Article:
Work-related stress can be a root cause

It is important for employers to recognise that work pressures could be the root cause of or fuelling stress amongst workers.

According to WTW research, a third of all employees claim their job negatively impacts on mental wellbeing.

The reasons why work impacts on mental health are perhaps unsurprising.

More than three-fifths (62%) cite job pressure and deadlines, a further 54% blame high workloads and 41% point the finger at unpleasant management.

These results reinforce the need for companies to start an open dialogue around mental health and provide targeted support where necessary.

Stress risk assessments can be conducted, taking a view of issues such as workload, work patterns and environment to generate insight into an employee’s mental state.

The employer may make changes – with the permission of an at-risk employee – to make adjustments to alleviate workplace pressures.

How to help 

This could include flexible working, changes to the workspace, access to quiet rooms or an agreement to grant leave at short notice, allowing an employee to take time off for appointments related to their mental health.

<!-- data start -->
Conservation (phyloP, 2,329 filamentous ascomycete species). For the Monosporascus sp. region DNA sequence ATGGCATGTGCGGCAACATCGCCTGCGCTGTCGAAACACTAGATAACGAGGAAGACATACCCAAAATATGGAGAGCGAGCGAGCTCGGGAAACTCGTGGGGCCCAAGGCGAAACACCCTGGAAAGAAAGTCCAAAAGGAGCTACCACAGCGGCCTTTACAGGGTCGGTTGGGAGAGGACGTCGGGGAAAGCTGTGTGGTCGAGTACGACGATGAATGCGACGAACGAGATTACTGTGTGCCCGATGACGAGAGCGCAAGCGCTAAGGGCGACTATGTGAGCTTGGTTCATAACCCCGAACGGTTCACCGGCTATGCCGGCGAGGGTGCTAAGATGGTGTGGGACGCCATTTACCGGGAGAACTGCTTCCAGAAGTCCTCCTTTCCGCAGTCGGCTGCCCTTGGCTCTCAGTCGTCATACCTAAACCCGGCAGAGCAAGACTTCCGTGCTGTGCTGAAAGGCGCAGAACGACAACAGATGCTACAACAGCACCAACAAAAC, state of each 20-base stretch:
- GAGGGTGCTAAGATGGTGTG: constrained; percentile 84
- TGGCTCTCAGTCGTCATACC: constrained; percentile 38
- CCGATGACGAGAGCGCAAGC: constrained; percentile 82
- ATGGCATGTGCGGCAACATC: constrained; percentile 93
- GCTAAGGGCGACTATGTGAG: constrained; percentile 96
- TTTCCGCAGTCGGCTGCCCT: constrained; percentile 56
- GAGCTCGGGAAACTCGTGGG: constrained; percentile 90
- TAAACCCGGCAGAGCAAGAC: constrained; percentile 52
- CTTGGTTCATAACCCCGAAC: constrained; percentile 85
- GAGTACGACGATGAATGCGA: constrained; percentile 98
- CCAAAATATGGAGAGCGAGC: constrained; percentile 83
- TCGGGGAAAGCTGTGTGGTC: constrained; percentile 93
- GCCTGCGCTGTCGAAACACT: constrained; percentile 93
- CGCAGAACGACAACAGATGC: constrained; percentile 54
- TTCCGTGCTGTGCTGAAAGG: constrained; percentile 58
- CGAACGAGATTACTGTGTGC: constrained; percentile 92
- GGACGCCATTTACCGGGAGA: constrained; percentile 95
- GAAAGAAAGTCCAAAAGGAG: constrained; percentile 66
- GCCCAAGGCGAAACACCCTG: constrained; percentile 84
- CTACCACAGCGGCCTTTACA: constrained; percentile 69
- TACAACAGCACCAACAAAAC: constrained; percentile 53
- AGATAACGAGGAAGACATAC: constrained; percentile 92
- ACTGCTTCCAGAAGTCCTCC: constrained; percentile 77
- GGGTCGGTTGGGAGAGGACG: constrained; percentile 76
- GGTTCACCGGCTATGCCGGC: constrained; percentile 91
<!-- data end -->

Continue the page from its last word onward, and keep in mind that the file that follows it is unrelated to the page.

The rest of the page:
It might be appropriate to offer a mentoring or ‘buddy’ system to strengthen the workplace support network and help with employee empathy.

The role of the mentor would be to provide on-the-job support to help the individual cope with any challenges they might experience at work. This might simply take the form of advice or a listening ear.

Legal rights for mental health

Managers need to tread carefully. The Equality Act 2010 is the law that gives employees the right to challenge discrimination. It protects people from being discriminated against because of certain protected characteristics, such as gender, age or disability and it will absolutely apply in your workplace. If you are a public authority, you have an additional duty to eliminate discrimination, called the public sector equality duty.

Examples of discrimination 

Mind have advised some examples of discrimination in this area.